It looks like the so-called White House mouth-piece will not have first row privileges in the new press room, according to the WHCA:
TO: White House Correspondents’ Association
RE: White House Briefing Room
DATE: March 16, 2007
The White House Correspondents’ Association met today to review plans for the renovated West Wing Briefing Room and the seating assignments. The new briefing room will consist of 49 seats: 7 rows and 7 seats per row. In the old briefing room, we had 8 rows and 6 seats per row. This new configuration required us to make several adjustments to the seating arrangement, which is a White House Correspondents’ Association responsibility.
As a board, we decided to move CNN to the first row. This decision was based on CNN’s 27 years of covering The White House, as well as the resources it brings to the in-town and travel pool, and its daily presence at the briefings. In addition, the board agreed to honor a previous commitment by our association to maintain Helen Thomas’ seat in the first row. As the dean of the White House press corps, Helen is an institution. First with United Press International and now as a White House columnist for Hearst newspapers, Helen has covered every president since John Kennedy.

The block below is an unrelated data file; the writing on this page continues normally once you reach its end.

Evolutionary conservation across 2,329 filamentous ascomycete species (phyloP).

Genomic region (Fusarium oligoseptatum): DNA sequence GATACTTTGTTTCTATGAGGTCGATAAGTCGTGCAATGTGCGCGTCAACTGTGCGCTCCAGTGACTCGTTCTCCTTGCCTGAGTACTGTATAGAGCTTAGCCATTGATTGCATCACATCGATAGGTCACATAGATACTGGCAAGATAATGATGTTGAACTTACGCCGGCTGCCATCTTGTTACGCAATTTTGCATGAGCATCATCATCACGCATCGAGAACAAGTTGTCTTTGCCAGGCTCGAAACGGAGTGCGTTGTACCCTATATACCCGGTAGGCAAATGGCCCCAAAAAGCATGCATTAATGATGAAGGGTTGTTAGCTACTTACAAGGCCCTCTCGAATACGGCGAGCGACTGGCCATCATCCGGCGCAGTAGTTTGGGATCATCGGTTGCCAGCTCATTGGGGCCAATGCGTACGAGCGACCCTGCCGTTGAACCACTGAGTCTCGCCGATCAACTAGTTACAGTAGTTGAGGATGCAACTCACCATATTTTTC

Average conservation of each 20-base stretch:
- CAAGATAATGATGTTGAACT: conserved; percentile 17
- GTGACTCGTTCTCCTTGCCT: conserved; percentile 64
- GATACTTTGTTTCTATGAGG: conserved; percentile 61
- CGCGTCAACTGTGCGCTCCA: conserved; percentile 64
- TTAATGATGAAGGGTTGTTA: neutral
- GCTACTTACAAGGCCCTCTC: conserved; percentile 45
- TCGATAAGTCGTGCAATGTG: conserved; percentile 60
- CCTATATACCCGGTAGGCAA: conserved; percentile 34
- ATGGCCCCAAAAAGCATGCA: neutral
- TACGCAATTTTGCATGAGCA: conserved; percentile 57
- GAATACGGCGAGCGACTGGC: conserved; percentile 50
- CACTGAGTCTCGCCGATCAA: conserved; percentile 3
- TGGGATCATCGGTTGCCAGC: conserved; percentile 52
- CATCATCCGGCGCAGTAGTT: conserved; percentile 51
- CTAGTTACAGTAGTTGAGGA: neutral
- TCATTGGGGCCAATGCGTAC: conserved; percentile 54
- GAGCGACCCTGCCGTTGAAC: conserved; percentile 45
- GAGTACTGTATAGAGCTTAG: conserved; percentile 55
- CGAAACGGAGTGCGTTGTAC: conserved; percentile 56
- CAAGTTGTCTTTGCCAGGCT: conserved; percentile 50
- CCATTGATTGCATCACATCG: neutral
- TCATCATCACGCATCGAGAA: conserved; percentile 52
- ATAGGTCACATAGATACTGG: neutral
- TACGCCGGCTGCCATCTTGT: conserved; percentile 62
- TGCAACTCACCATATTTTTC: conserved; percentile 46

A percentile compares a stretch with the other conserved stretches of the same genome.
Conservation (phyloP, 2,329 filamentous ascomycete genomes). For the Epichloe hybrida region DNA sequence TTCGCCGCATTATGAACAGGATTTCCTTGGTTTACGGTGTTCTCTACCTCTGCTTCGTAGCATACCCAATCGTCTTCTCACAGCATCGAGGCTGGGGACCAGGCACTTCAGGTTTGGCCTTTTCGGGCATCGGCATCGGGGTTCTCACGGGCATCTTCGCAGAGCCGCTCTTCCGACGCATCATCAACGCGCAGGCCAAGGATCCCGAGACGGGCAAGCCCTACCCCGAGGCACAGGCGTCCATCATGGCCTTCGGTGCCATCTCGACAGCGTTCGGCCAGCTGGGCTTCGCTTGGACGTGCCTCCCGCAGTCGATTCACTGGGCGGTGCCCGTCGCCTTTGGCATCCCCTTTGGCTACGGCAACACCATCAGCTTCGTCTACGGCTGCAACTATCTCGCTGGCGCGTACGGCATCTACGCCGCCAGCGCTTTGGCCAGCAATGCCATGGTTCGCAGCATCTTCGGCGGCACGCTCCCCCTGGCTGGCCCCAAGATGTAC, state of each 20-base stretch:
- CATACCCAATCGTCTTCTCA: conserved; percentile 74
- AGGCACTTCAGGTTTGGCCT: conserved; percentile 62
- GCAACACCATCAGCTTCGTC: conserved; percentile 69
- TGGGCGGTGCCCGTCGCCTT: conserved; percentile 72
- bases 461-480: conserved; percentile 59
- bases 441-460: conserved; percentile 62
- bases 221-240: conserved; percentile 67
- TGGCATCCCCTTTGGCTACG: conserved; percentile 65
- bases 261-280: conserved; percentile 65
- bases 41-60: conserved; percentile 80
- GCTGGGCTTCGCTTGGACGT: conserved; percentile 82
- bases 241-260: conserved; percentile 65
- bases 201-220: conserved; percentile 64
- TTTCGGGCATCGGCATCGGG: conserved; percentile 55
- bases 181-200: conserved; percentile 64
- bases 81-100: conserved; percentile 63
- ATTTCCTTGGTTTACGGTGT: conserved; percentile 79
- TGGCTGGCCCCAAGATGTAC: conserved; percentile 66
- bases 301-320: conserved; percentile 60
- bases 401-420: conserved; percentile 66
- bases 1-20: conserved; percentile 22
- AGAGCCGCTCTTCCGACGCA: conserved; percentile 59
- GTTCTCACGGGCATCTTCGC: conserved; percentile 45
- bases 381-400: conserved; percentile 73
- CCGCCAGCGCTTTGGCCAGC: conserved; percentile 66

Every news organization that had a seat in the old briefing room will have a seat in the new briefing room, and these seating assignments only affect the Brady Briefing Room. The White House, however, will continue to determine seating assignments for all presidential news conferences. We expect to move back to the West Wing this June. Look for additional updates on the briefing room project in the weeks ahead.
2007 White House Correspondents Association Board
Steve Scully – C-SPAN (President)
Ann Compton – ABC News (Vice President)
Jennifer Loven – Associated Press (Treasurer)
Peter Maer – CBS News (Secretary)
Steve Holland – Reuters
Doug Mills – The New York Times
Kenneth Walsh – US News & World Report
Ken Herman – Cox Newspapers
Mike Allen – The Politico